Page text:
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But usually there are diminishing returns with this sort of wishful thinking—not so here. In a summer-changing recipe, chef/wizard April Bloomfield goes all Mike Teavee on some perfectly good grilled vegetables and every part comes out better.
Instead of leaving the vegetables in big, striped hunks like normal, she chops them into rough bits and mixes them into a loose, garlicky vinaigrette. (Don’t worry, city folk—if you don’t have a grill, you can use a grill pan or your broiler, or even char them over a gas burner, baba ghanoush-style.)
Here, Bloomfield opts for big slabs of red onion, radicchio, and fennel, but you could do this with pretty much any combination of grilled vegetables (or, what the heck, fruit!) that you’ve got—including those classic planks of zucchini and eggplant. When you’ve got leftovers of any of the above, this is a good place to stick them.
But why exactly does she do this? Why not just grill vegetables and wash dressing over them? Well, there’s the experiential part: “This is a chunky dressing that makes each bite of a salad taste different,” she writes. She wants to keep you surprised and engaged, ever fishing for the next sugary raisin at the bottom of the bowl of bran.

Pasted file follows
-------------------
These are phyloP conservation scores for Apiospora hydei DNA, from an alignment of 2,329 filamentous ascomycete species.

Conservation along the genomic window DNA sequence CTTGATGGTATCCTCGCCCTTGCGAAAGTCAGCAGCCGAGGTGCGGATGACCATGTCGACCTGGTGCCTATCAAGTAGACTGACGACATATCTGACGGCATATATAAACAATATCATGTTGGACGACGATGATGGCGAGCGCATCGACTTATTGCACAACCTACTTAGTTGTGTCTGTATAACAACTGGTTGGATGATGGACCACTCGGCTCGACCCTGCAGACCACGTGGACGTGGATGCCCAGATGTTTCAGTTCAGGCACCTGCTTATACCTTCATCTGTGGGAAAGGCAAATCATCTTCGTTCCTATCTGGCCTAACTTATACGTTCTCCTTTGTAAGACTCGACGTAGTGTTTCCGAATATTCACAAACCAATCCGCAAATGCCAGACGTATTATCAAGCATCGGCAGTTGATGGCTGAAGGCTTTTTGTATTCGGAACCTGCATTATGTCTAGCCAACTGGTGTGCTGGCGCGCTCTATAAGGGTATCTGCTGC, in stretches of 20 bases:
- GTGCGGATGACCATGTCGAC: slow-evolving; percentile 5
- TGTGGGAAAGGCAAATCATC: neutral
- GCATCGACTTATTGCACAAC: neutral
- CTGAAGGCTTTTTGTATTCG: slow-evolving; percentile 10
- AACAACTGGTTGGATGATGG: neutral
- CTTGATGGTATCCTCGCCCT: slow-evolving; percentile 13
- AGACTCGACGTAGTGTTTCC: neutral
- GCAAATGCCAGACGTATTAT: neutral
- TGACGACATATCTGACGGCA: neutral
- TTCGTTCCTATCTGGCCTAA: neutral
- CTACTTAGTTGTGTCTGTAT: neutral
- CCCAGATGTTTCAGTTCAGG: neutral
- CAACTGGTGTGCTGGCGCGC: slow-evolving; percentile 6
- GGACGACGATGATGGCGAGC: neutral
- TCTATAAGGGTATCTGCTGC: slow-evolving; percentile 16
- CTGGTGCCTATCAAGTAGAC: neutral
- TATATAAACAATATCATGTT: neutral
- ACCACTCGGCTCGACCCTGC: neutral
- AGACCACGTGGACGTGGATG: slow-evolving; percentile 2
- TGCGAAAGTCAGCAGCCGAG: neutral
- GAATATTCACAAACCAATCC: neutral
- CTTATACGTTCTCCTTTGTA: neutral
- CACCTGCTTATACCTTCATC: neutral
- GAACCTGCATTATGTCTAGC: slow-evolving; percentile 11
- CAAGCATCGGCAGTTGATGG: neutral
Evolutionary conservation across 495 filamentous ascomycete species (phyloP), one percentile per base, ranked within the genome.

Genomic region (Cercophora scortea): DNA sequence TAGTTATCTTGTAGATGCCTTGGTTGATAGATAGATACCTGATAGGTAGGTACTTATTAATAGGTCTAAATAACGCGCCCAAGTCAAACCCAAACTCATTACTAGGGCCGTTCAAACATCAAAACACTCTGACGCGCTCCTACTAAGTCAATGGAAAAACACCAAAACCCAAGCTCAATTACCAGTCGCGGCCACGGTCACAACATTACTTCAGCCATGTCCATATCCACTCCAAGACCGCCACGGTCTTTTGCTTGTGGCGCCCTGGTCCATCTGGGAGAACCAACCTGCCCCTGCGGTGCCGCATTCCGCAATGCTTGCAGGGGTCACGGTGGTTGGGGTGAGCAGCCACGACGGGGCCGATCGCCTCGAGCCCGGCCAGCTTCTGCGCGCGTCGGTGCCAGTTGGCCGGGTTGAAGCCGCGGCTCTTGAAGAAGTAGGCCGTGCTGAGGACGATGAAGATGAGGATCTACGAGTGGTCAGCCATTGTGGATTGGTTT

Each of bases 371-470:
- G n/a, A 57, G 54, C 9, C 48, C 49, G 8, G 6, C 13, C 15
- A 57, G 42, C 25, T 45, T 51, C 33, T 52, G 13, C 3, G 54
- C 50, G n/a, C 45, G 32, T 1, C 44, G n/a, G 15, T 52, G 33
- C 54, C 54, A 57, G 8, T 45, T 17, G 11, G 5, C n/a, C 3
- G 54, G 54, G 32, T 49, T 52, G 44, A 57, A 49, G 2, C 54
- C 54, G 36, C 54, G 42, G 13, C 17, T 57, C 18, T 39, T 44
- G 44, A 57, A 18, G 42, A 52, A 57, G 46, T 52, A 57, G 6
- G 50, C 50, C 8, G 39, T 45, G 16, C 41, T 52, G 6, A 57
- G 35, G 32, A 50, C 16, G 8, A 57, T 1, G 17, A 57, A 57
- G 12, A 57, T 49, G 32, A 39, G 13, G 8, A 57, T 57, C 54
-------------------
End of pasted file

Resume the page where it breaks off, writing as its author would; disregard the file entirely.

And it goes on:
Likewise, this dressing will turn even plain greens into a complete, dynamic salad. But this also makes it a great completer for all sorts of other aimless dishes—a spoonful on steak or lamb, as she suggests, a shoveling onto crostini, or into potatoes or pasta or tuna salad.
But what I love most of all is that the vinaigrette tastes utterly new and familiar at once—like no salad dressing I’ve had, but smoky and sweet, like barbecues on the patio, like summer itself. What other happy foods should we infuse into sauces next? Toast? Kimchi? Oreo pie?
- 1 medium fennel bulb, outer layer, stalks and fronds removed, root end trimmed of brown bits
- 1 small red onion (about 1/4 pound), cut into 1/2-inch thick rounds
- 1 small head radicchio (outermost leaves removed, bottom trimmed of brown bits, quartered lengthwise) and cut into 1/2-inch thick wedges
- 1/2 cup extra-virgin olive oil
- 3 tablespoons sherry vinegar
- 1 teaspoon Maldon or another flaky sea salt
- 1 small garlic clove, very finely chopped
- A five-finger pinch of fresh mint leaves
- A five-finger pinch of fresh marjoram leaves
Got a genius recipe to share—from a classic cookbook, an online source, or anywhere, really? Please send it my way (and tell me what's so smart about it) at firstname.lastname@example.org. Thank you to our own Books Editor & Stylist Ali Slagle for this one.
Photos by James Ransom